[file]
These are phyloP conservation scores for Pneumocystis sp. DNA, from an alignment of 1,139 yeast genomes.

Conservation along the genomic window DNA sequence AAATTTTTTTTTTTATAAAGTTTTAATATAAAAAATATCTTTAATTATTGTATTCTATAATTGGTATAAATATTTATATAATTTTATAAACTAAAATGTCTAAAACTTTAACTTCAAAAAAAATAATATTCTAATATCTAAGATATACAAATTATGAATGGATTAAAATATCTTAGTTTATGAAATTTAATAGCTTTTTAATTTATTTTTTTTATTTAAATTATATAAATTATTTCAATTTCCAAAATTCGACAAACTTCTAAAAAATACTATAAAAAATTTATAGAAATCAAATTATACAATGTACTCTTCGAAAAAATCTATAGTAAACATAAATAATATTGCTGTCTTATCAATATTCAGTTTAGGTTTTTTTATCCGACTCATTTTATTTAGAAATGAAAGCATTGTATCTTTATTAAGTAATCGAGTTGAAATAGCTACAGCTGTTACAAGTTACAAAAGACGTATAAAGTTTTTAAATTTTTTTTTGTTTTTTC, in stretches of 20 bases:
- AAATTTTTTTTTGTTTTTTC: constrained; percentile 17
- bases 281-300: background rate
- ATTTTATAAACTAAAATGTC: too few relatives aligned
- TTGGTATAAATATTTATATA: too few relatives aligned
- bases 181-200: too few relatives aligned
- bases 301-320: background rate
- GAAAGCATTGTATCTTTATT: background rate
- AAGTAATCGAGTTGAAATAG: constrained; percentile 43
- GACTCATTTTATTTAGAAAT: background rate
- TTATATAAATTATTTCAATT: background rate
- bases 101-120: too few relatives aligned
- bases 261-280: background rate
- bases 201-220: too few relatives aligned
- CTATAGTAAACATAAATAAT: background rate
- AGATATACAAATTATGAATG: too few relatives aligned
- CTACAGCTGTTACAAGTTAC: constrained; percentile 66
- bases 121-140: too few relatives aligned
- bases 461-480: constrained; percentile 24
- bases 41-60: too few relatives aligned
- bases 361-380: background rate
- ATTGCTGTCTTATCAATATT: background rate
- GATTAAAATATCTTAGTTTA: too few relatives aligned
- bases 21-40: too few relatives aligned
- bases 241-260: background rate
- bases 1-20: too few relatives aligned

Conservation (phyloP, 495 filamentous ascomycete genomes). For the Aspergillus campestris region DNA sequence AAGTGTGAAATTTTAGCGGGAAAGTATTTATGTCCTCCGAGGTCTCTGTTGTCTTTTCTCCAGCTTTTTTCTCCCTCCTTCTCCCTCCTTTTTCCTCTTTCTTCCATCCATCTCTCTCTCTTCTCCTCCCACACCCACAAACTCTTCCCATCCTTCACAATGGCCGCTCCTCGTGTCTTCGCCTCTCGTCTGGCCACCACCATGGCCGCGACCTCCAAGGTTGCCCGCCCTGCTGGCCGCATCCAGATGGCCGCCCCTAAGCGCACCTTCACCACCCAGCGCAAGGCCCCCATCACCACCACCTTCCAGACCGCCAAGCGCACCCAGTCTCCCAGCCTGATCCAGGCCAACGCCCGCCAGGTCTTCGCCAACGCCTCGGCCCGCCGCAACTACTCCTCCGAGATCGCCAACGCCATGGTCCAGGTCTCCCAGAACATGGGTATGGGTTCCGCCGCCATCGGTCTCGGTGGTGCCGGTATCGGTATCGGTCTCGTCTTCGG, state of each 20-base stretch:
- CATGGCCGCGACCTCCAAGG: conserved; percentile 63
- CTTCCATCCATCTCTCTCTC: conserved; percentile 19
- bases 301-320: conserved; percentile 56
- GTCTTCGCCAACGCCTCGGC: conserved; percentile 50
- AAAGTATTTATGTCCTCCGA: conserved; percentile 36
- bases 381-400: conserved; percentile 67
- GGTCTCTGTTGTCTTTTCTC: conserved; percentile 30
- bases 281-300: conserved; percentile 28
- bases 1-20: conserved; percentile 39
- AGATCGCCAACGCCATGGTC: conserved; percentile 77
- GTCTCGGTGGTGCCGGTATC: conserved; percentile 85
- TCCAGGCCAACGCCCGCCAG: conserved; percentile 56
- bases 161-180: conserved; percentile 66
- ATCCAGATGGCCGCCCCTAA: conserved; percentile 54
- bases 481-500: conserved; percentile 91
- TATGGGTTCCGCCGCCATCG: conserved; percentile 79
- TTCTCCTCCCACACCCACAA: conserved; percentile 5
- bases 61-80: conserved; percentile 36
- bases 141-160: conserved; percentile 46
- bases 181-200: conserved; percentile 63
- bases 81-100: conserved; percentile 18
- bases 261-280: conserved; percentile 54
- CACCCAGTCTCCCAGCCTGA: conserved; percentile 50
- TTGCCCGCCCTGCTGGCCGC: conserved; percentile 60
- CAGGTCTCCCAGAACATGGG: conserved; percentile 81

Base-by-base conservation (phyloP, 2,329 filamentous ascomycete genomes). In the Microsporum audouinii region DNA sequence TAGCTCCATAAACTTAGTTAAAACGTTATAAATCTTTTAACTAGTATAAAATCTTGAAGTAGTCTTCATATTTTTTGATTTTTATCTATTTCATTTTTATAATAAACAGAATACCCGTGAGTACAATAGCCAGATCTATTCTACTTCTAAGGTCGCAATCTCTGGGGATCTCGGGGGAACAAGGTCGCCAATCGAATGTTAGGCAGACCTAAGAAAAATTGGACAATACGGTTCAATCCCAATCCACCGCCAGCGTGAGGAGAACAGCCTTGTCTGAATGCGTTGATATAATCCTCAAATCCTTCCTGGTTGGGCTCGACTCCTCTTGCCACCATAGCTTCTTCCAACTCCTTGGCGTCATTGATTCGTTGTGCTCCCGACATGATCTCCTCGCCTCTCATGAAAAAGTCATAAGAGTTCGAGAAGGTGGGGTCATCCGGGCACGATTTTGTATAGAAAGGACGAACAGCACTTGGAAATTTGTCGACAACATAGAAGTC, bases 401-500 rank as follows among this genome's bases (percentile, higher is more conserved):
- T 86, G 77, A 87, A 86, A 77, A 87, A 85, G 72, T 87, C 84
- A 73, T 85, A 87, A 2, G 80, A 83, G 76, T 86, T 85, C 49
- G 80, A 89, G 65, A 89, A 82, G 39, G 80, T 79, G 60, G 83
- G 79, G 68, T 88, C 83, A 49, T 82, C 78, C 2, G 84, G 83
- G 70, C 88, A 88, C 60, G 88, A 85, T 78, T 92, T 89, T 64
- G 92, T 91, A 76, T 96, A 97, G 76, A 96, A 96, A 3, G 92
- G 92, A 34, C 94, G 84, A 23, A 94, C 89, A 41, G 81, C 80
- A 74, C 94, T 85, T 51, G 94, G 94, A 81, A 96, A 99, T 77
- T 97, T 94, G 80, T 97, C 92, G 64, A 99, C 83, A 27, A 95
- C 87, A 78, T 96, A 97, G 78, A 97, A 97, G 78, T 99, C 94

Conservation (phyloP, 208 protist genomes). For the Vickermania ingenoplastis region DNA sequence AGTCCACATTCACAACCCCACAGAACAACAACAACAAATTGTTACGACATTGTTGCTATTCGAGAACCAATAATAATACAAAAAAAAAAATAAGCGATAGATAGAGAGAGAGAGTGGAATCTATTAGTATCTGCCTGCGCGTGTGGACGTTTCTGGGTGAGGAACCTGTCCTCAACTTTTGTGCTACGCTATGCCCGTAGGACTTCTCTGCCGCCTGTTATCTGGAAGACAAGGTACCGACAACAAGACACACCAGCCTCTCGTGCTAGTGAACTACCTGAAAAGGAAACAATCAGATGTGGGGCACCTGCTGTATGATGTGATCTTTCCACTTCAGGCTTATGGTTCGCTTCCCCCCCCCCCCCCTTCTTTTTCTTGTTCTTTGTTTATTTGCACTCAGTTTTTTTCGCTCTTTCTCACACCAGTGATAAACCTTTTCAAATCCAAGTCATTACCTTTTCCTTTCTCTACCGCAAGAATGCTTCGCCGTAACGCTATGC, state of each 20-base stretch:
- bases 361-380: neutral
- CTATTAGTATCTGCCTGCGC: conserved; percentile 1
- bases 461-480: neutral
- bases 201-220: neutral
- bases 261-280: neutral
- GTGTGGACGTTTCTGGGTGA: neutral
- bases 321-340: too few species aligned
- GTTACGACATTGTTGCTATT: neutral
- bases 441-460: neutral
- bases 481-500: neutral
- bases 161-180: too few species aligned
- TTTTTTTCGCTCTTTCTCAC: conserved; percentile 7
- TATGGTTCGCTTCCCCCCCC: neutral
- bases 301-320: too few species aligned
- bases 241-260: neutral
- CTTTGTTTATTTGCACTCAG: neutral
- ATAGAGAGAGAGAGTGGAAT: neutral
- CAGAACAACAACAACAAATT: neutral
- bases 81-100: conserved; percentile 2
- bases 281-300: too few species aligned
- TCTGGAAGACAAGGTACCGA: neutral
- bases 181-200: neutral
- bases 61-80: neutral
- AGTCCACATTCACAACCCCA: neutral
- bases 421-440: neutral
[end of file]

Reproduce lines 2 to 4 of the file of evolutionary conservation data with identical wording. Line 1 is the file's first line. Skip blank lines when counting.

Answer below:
Conservation along the genomic window DNA sequence AAATTTTTTTTTTTATAAAGTTTTAATATAAAAAATATCTTTAATTATTGTATTCTATAATTGGTATAAATATTTATATAATTTTATAAACTAAAATGTCTAAAACTTTAACTTCAAAAAAAATAATATTCTAATATCTAAGATATACAAATTATGAATGGATTAAAATATCTTAGTTTATGAAATTTAATAGCTTTTTAATTTATTTTTTTTATTTAAATTATATAAATTATTTCAATTTCCAAAATTCGACAAACTTCTAAAAAATACTATAAAAAATTTATAGAAATCAAATTATACAATGTACTCTTCGAAAAAATCTATAGTAAACATAAATAATATTGCTGTCTTATCAATATTCAGTTTAGGTTTTTTTATCCGACTCATTTTATTTAGAAATGAAAGCATTGTATCTTTATTAAGTAATCGAGTTGAAATAGCTACAGCTGTTACAAGTTACAAAAGACGTATAAAGTTTTTAAATTTTTTTTTGTTTTTTC, in stretches of 20 bases:
- AAATTTTTTTTTGTTTTTTC: constrained; percentile 17
- bases 281-300: background rate